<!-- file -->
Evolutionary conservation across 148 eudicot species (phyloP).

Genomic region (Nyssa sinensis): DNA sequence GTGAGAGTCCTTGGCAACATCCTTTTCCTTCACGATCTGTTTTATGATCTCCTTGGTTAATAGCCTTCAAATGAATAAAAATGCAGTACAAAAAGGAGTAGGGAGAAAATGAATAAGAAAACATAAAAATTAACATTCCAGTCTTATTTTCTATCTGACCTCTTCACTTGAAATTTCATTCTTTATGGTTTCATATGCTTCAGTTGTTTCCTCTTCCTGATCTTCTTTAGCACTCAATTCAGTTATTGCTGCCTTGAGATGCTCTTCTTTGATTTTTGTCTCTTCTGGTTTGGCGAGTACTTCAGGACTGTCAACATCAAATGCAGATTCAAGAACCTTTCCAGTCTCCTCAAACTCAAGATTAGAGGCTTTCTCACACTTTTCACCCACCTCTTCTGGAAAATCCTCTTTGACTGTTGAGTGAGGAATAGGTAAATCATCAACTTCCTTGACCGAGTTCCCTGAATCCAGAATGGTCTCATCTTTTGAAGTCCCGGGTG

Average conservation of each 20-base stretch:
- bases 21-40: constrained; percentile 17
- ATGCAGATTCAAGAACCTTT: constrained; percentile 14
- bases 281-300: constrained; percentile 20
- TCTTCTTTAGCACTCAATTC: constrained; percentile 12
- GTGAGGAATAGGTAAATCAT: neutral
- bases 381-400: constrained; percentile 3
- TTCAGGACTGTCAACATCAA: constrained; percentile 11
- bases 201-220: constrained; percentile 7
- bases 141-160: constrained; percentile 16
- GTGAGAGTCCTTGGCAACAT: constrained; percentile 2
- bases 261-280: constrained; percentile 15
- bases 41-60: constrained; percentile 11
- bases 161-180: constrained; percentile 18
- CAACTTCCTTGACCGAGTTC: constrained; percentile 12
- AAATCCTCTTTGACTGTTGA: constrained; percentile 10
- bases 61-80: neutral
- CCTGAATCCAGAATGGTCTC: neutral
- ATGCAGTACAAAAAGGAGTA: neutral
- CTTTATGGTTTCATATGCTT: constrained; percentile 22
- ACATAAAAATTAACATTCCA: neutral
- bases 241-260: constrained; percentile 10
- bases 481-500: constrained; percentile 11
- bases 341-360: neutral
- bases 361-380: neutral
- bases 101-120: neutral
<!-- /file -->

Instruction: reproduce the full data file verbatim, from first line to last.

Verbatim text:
Evolutionary conservation across 148 eudicot species (phyloP).

Genomic region (Nyssa sinensis): DNA sequence GTGAGAGTCCTTGGCAACATCCTTTTCCTTCACGATCTGTTTTATGATCTCCTTGGTTAATAGCCTTCAAATGAATAAAAATGCAGTACAAAAAGGAGTAGGGAGAAAATGAATAAGAAAACATAAAAATTAACATTCCAGTCTTATTTTCTATCTGACCTCTTCACTTGAAATTTCATTCTTTATGGTTTCATATGCTTCAGTTGTTTCCTCTTCCTGATCTTCTTTAGCACTCAATTCAGTTATTGCTGCCTTGAGATGCTCTTCTTTGATTTTTGTCTCTTCTGGTTTGGCGAGTACTTCAGGACTGTCAACATCAAATGCAGATTCAAGAACCTTTCCAGTCTCCTCAAACTCAAGATTAGAGGCTTTCTCACACTTTTCACCCACCTCTTCTGGAAAATCCTCTTTGACTGTTGAGTGAGGAATAGGTAAATCATCAACTTCCTTGACCGAGTTCCCTGAATCCAGAATGGTCTCATCTTTTGAAGTCCCGGGTG

Average conservation of each 20-base stretch:
- bases 21-40: constrained; percentile 17
- ATGCAGATTCAAGAACCTTT: constrained; percentile 14
- bases 281-300: constrained; percentile 20
- TCTTCTTTAGCACTCAATTC: constrained; percentile 12
- GTGAGGAATAGGTAAATCAT: neutral
- bases 381-400: constrained; percentile 3
- TTCAGGACTGTCAACATCAA: constrained; percentile 11
- bases 201-220: constrained; percentile 7
- bases 141-160: constrained; percentile 16
- GTGAGAGTCCTTGGCAACAT: constrained; percentile 2
- bases 261-280: constrained; percentile 15
- bases 41-60: constrained; percentile 11
- bases 161-180: constrained; percentile 18
- CAACTTCCTTGACCGAGTTC: constrained; percentile 12
- AAATCCTCTTTGACTGTTGA: constrained; percentile 10
- bases 61-80: neutral
- CCTGAATCCAGAATGGTCTC: neutral
- ATGCAGTACAAAAAGGAGTA: neutral
- CTTTATGGTTTCATATGCTT: constrained; percentile 22
- ACATAAAAATTAACATTCCA: neutral
- bases 241-260: constrained; percentile 10
- bases 481-500: constrained; percentile 11
- bases 341-360: neutral
- bases 361-380: neutral
- bases 101-120: neutral